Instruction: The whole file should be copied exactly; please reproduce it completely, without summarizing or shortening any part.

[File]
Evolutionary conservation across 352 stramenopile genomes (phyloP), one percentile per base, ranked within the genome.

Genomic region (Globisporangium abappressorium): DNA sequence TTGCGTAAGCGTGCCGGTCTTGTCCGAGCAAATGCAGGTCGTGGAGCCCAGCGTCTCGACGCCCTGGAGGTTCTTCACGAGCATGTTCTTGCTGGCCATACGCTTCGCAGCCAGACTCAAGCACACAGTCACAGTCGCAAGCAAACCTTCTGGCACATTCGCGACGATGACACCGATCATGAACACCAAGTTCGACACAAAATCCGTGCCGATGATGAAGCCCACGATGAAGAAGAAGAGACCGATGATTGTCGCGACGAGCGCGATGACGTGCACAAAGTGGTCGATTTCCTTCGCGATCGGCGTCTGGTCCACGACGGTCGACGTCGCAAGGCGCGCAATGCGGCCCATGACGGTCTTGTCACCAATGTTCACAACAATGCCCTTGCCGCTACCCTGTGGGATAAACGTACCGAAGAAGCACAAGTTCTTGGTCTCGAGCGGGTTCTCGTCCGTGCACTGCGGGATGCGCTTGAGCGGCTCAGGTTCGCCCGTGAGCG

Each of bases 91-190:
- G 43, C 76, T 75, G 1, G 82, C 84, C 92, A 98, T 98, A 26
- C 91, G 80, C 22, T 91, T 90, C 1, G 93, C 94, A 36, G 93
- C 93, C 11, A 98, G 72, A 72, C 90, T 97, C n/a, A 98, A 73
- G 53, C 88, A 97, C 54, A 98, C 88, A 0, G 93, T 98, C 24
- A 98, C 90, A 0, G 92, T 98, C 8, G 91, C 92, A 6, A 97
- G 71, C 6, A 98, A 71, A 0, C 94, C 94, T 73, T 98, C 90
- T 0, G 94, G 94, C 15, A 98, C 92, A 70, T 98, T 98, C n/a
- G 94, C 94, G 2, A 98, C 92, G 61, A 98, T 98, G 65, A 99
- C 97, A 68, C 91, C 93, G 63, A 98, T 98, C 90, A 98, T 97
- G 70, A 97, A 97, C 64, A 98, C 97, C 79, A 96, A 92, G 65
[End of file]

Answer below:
Evolutionary conservation across 352 stramenopile genomes (phyloP), one percentile per base, ranked within the genome.

Genomic region (Globisporangium abappressorium): DNA sequence TTGCGTAAGCGTGCCGGTCTTGTCCGAGCAAATGCAGGTCGTGGAGCCCAGCGTCTCGACGCCCTGGAGGTTCTTCACGAGCATGTTCTTGCTGGCCATACGCTTCGCAGCCAGACTCAAGCACACAGTCACAGTCGCAAGCAAACCTTCTGGCACATTCGCGACGATGACACCGATCATGAACACCAAGTTCGACACAAAATCCGTGCCGATGATGAAGCCCACGATGAAGAAGAAGAGACCGATGATTGTCGCGACGAGCGCGATGACGTGCACAAAGTGGTCGATTTCCTTCGCGATCGGCGTCTGGTCCACGACGGTCGACGTCGCAAGGCGCGCAATGCGGCCCATGACGGTCTTGTCACCAATGTTCACAACAATGCCCTTGCCGCTACCCTGTGGGATAAACGTACCGAAGAAGCACAAGTTCTTGGTCTCGAGCGGGTTCTCGTCCGTGCACTGCGGGATGCGCTTGAGCGGCTCAGGTTCGCCCGTGAGCG

Each of bases 91-190:
- G 43, C 76, T 75, G 1, G 82, C 84, C 92, A 98, T 98, A 26
- C 91, G 80, C 22, T 91, T 90, C 1, G 93, C 94, A 36, G 93
- C 93, C 11, A 98, G 72, A 72, C 90, T 97, C n/a, A 98, A 73
- G 53, C 88, A 97, C 54, A 98, C 88, A 0, G 93, T 98, C 24
- A 98, C 90, A 0, G 92, T 98, C 8, G 91, C 92, A 6, A 97
- G 71, C 6, A 98, A 71, A 0, C 94, C 94, T 73, T 98, C 90
- T 0, G 94, G 94, C 15, A 98, C 92, A 70, T 98, T 98, C n/a
- G 94, C 94, G 2, A 98, C 92, G 61, A 98, T 98, G 65, A 99
- C 97, A 68, C 91, C 93, G 63, A 98, T 98, C 90, A 98, T 97
- G 70, A 97, A 97, C 64, A 98, C 97, C 79, A 96, A 92, G 65